How to Get Faster With Mini-Hurdle Drills

This 12-week plan will improve your agility and explosiveness.

Mini-hurdle drills are one of the best tools for getting faster and more explosive. That is if they're done right.

Too often athletes will do mini-hurdle drills without a plan. They simply set up a course and jump or hop through the hurdles without much thought. A set is considered a success if you manage to get through the course without kicking one of the mini hurdles.

There are two problems with this approach. One, haphazardly jumping over hurdles doesn't guarantee you will actually get faster. Second and most importantly, there's a chance you may actually be increasing your chance of suffering an injury.

At Mike Boyle Strength and Conditioning, one of the top training facilities in the country, mini-hurdle drills are a staple of their athletes' workouts. However, co-owner and strength coach Mike Boyle, has his athletes take a conservative approach with their mini-hurdle training.

Over 12 weeks, his athletes learn the basics and establish a foundation that will allow them to become more explosive and resilient athletes as the program comes to a conclusion.

"We have three three-week phases that are centered on developing our landing skills, developing the ability to get a little bit of elasticity to switch from eccentric to concentric and then get to true plyometrics," Boyle explains. "We have to get there with zero injuries, zero tendinitis and zero knee problems. And our progression works to do that."

Here's how it works:

12-Week Mini-Hurdle Drill Plan

First and foremost, Boyle explains that you need to know the difference between jumps and hops, which are often referred to incorrectly. A jump is any drill where you jump and land on two legs, whereas a hop refers to single-leg movements.

For each of the drills below, set up a course of five mini-hurdles in a straight line positioned about 18 inches apart. If you're new to mini-hurdle drills or plyometrics, stick with hurdles that are about 6 or 8 inches tall. For advanced athletes, feel free to use taller hurdles as long as you can maintain your technique.

Boyle recommends two mini-hurdle drill workouts per week after a dynamic warm-up and before lifting. On Mondays, do jumps for 5 sets of 5 hurdles. On Wednesdays, do hops for 3 sets of 5 hurdles on each leg. Superset these drills with an upper-body med ball throw.

Weeks 1-3: Learn to Land

Before you do anything, you need to learn how to land properly. Landing properly not only puts you up in a strong position for your next jump or hop but also reduces impact forces and stress on your joints.

The landing mechanics you learn during this phase decrease your risk of injury during your sport. Knee injuries often occur when you're landing or decelerating, so it's important that your form is in check so your body can maintain a strong position that can handle fast and stressful movements.

How to: Jump or hop over the first hurdle and stick the landing before you jump over the next hurdle. Land softly on the balls of your feet with your knees and hips bent in nearly the same position that you take before jumping.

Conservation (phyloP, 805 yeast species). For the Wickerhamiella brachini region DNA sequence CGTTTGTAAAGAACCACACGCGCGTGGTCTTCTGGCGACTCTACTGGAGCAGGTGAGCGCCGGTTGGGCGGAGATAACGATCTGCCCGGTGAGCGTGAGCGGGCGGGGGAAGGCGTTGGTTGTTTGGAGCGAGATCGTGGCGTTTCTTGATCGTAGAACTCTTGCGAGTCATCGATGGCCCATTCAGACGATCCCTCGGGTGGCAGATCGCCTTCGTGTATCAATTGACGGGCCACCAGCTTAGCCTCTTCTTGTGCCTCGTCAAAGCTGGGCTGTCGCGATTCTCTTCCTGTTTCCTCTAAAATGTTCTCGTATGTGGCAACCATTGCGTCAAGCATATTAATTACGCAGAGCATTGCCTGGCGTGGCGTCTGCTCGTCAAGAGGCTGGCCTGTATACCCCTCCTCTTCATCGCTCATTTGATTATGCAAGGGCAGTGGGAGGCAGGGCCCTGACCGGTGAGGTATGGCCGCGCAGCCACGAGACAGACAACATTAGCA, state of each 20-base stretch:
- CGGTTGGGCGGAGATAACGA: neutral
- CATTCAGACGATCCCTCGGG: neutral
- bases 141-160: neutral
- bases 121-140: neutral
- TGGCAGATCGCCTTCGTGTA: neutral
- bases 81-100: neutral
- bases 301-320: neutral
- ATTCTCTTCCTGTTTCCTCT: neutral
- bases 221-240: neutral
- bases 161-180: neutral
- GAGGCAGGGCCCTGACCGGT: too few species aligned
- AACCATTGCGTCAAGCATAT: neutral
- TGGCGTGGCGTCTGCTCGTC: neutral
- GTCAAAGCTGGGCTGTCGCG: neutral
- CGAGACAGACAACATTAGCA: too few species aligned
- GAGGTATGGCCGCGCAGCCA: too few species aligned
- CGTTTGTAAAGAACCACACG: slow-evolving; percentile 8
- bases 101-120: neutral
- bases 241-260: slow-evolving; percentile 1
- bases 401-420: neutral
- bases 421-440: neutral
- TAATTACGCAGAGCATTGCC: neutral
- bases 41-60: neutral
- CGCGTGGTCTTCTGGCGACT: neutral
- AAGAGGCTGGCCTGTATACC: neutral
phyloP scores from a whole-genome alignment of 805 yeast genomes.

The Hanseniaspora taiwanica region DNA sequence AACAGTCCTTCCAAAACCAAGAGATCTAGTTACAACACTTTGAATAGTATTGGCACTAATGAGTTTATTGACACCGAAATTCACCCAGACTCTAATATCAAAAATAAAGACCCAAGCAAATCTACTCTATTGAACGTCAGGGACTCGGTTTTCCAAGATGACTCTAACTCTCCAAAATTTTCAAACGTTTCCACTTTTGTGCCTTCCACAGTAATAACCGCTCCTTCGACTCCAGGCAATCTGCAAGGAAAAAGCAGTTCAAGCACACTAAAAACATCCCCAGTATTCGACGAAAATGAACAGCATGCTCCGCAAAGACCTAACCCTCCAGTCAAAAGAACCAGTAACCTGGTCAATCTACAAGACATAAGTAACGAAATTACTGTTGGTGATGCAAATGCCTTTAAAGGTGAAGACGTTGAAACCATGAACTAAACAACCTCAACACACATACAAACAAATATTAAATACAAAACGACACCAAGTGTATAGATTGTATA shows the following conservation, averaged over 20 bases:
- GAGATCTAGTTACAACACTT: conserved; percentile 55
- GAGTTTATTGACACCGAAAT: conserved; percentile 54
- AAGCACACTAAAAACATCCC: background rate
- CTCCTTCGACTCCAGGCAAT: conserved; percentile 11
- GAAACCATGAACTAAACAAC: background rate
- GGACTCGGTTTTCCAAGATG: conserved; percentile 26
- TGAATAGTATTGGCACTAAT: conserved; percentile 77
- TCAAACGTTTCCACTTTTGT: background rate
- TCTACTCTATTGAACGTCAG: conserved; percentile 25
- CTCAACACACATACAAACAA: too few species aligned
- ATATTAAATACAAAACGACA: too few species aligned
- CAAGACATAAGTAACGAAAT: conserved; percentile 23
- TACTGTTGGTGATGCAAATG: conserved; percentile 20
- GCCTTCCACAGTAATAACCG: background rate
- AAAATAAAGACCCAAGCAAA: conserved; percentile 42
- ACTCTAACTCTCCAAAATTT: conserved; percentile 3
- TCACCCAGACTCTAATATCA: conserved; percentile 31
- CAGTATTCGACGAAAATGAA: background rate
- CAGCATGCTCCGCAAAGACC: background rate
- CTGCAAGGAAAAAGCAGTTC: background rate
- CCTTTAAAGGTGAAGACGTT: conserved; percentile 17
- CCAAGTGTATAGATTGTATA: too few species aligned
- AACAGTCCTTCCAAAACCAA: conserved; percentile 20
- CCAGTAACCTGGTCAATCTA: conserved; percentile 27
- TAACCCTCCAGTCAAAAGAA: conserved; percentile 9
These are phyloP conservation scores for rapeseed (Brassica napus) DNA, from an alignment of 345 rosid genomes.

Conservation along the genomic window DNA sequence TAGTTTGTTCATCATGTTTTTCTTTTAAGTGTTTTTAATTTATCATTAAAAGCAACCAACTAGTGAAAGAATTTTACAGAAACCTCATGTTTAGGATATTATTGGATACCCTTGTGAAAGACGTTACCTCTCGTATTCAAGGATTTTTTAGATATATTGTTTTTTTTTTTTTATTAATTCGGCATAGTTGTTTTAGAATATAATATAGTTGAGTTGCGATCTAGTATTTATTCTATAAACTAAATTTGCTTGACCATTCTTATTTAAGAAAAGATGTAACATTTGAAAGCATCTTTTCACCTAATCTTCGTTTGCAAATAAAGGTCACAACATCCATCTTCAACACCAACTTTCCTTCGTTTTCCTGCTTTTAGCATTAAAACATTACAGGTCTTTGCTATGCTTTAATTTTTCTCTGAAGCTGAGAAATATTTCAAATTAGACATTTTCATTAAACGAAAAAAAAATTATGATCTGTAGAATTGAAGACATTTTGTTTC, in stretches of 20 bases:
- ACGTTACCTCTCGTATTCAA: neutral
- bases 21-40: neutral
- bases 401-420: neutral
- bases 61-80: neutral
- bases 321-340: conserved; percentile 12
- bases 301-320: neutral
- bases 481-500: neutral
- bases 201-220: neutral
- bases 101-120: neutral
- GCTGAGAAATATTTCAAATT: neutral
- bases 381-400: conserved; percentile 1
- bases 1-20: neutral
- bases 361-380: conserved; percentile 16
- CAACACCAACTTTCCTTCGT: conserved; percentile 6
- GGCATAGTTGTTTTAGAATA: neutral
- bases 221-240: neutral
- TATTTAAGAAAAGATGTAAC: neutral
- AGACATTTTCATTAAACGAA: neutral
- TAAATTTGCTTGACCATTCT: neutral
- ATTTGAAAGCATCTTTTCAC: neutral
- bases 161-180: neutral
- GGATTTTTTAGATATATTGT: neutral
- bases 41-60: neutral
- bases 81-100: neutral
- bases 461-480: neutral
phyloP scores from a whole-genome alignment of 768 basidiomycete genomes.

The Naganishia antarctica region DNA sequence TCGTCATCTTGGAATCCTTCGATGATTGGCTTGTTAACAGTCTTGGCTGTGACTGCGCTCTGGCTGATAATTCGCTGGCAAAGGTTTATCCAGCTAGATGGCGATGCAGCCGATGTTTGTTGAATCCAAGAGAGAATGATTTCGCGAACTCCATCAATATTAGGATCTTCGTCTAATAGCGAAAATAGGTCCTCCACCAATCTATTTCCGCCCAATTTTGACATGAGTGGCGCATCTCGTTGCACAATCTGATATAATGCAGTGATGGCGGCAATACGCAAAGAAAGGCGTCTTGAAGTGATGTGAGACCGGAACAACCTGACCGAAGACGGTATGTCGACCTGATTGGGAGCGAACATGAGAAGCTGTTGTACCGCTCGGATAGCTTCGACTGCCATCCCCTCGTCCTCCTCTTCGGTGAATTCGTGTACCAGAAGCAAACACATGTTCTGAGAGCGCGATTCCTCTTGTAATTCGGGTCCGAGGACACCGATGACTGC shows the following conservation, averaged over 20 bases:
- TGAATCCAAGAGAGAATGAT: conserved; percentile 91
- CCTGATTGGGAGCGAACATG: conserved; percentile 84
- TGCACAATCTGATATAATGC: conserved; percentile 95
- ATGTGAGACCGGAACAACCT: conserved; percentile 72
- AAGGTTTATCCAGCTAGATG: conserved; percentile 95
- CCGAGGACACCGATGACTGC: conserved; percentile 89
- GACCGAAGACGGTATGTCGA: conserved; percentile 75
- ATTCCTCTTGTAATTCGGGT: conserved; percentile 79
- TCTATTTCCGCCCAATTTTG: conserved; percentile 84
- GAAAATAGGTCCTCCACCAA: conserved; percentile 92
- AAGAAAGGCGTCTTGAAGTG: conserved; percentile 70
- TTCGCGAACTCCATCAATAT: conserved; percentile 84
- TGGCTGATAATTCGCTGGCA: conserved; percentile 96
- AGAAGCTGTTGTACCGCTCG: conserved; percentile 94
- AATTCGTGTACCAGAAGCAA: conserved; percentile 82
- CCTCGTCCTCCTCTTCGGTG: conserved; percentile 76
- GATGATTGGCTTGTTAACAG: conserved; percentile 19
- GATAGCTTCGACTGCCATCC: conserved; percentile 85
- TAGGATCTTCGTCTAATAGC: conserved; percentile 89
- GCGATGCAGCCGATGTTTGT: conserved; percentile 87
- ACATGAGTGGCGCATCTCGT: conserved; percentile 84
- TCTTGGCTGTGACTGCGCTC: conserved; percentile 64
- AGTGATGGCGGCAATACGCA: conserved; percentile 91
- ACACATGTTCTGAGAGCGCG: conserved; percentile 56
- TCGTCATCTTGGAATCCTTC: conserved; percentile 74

Weeks 4-6: Increase the Difficulty

In this phase, you will still jump or hop and stick each landing. But the goal is to add some height to increase the difficulty and teach your body to absorb greater landing forces with solid technique.

For jumps, this is your opportunity to use 12-, 18- or even 24-inch mini hurdles depending on your ability. For hops, don't exceed 12-inch hurdles unless you're an experienced athlete.

Weeks 7-9: Add a Bounce

You've mastered your landing technique, so now it's time to teach your body to explode into the next jump or hop. But before you start jumping or hopping your way through the ladders without stopping, Boyle recommends landing and bouncing slightly before the next jump.

This is the next logical step in the progression to landing and jumping immediately. The bounce helps to increase the elasticity of your muscles, meaning that it teaches them to absorb landing forces as elastic energy and then release it to an extent during the bounce. However, the bounce slows you down a bit and forces you to continue honing your technique in preparation for the final phase.

How to: Land on one or both feet using the same technique you learned in the previous phases. Immediately after you land, bounce slightly so your feet come about an inch off the ground. Land from the bounce and explode into your next jump or hop.

Weeks 10-12: Build Explosive Power

This is what you've been working up to, which oddly enough is where most people start. But your work over the previous nine weeks will have paid off as you now have learned the proper technique, and your body is prepared for explosive movement.

Now your goal is to land softly from the jump or hop and immediately explode up, spending as little time on the ground as possible. The quick transition from landing to jumping makes this a plyometric drill, and will ultimately make you a power powerful athlete.

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Topics: AGILITY TRAINING | COACH | EXERCISE | SPRINT | DRILL | FASHION | STANCE | SHUFFLE | HURDLES | RUGBY | HUMAN PERFORMANCE